A research group from the University of the Basque Country (UPV-EHU) has studied substituting the current way in which education is structured for a new one that takes full advantage of the potential of new technologies.
Little by little, Information and Communications Technologies (ICT) have started to penetrate the educational sphere. A few years ago, the experts thought that the arrival of computers and the Internet in classrooms would have a drastic effect on the way that classes were given and received. However, "the studies carried out at compulsory education level were not able to show the transformation and improvement of learning in schools that had been promised as a result of incorporating technology into the classroom", Asun Martínez, one of the authors involved in the UPV-EHU study, tells SINC.
This group of researchers has spent 10 years working with teaching staff from various school levels to look at the role played by technology in innovation processes within education, training and research, as well as in non-school contexts, such as museums.
"We started this work stressing that ICTs have the potential to spread knowledge beyond the physical limits of time, space and the people to whom one has access within the four walls of the classroom", explain the researchers.
Traditional schooling is perceived as being "rigidly organised, with clear objectives, classes divided according to content and directed on the basis of traditional methodologies and evaluation systems". Once ICTs are incorporated into the school setting, there is no other option but for this to be done within this educational structure (this combination of regulations and methods), meaning the new technologies are used in order to memorise and repeat information instead of to create and research. "So the ICTs become a means of expressing the same contents", says Martínez.
As a result, the goals of the study (http://www.sc.ehu.es/topcogoj/Berril@b/index.htm) have been to draw up theoretical proposals to help to improve educational practices, come up with new study areas to enable the relationship between education and technology to be better researched and understood, and to increase the visibility of research within this sphere, disseminating best practices and research results, as well as other related activities.
José Miguel Correa and his team say: "ICTs have the power to change these ingrained rules and principles, but as already indicated by many researchers, they are usually integrated in such a way as to continue with current methods, and not to overturn them in any significant way".
So the question is whether the current structure of education can really change as a result of the arrival of the ICTs. According to the study, "schools and the public at large must be more critical with their assumptions about the educational system. The first step towards making a change is to identify and combat the ordinary way in which things are done within the school system, and to highlight internalised rules and principles in order to make people aware of them".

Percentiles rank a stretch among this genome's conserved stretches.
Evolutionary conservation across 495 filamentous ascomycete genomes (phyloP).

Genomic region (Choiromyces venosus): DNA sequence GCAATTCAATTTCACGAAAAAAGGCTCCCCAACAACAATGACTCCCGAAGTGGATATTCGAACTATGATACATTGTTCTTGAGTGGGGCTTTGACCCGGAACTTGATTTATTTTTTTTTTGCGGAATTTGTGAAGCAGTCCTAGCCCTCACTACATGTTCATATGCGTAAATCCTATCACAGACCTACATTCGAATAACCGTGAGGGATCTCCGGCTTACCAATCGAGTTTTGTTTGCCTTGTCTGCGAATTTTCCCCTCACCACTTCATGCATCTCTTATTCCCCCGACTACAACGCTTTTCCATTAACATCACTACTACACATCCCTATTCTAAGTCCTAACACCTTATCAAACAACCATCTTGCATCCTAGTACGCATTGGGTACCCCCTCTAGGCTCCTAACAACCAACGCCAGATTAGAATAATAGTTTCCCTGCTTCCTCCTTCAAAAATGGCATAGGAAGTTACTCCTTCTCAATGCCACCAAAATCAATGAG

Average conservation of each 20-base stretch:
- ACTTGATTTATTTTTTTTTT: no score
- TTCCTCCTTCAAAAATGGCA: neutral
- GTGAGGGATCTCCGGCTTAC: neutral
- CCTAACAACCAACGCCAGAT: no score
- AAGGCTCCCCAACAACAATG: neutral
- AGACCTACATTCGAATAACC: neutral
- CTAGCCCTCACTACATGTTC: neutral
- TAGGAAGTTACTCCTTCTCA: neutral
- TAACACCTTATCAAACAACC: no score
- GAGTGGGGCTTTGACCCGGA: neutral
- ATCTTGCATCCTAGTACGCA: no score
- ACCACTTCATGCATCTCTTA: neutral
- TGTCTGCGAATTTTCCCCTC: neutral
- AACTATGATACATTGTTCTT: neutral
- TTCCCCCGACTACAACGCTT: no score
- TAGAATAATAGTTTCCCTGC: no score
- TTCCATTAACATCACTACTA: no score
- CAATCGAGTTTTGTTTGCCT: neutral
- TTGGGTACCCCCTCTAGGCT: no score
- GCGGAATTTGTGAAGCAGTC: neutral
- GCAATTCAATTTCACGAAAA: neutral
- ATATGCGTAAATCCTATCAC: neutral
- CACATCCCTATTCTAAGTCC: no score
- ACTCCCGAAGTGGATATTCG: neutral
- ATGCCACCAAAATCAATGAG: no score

The experts believe that in-depth research is required, as well as for classes attended by students to be combined with other practical experience outside schools. This would allow the traditional educational structure to be transformed into an alternative school model that is "better adapted to the needs of society today", according to the study.
SINC | EurekAlert!
Do microplastics harbour additional risks by colonization with harmful bacteria?
05.04.2018 | Leibniz-Institut für Ostseeforschung Warnemünde
Rutgers-led innovation could spur faster, cheaper, nano-based manufacturing
14.02.2018 | Rutgers University
University of Connecticut researchers have created a biodegradable composite made of silk fibers that can be used to repair broken load-bearing bones without the complications sometimes presented by other materials.
Repairing major load-bearing bones such as those in the leg can be a long and uncomfortable process.
Study published in the journal ACS Applied Materials & Interfaces is the outcome of an international effort that included teams from Dresden and Berlin in Germany, and the US.
Scientists at the Helmholtz-Zentrum Dresden-Rossendorf (HZDR) together with colleagues from the Helmholtz-Zentrum Berlin (HZB) and the University of Virginia...
Novel highly efficient and brilliant gamma-ray source: Based on model calculations, physicists of the Max PIanck Institute for Nuclear Physics in Heidelberg propose a novel method for an efficient high-brilliance gamma-ray source. A giant collimated gamma-ray pulse is generated from the interaction of a dense ultra-relativistic electron beam with a thin solid conductor. Energetic gamma-rays are copiously produced as the electron beam splits into filaments while propagating across the conductor. The resulting gamma-ray energy and flux enable novel experiments in nuclear and fundamental physics.
The typical wavelength of light interacting with an object of the microcosm scales with the size of this object. For atoms, this ranges from visible light to...
Stable joint cartilage can be produced from adult stem cells originating from bone marrow. This is made possible by inducing specific molecular processes occurring during embryonic cartilage formation, as researchers from the University and University Hospital of Basel report in the scientific journal PNAS.
Certain mesenchymal stem/stromal cells from the bone marrow of adults are considered extremely promising for skeletal tissue regeneration. These adult stem...
In the fight against cancer, scientists are developing new drugs to hit tumor cells at so far unused weak points. Such a “sore spot” is the protein complex...
13.04.2018 | Event News
12.04.2018 | Event News
09.04.2018 | Event News
20.04.2018 | Physics and Astronomy
20.04.2018 | Interdisciplinary Research
20.04.2018 | Physics and Astronomy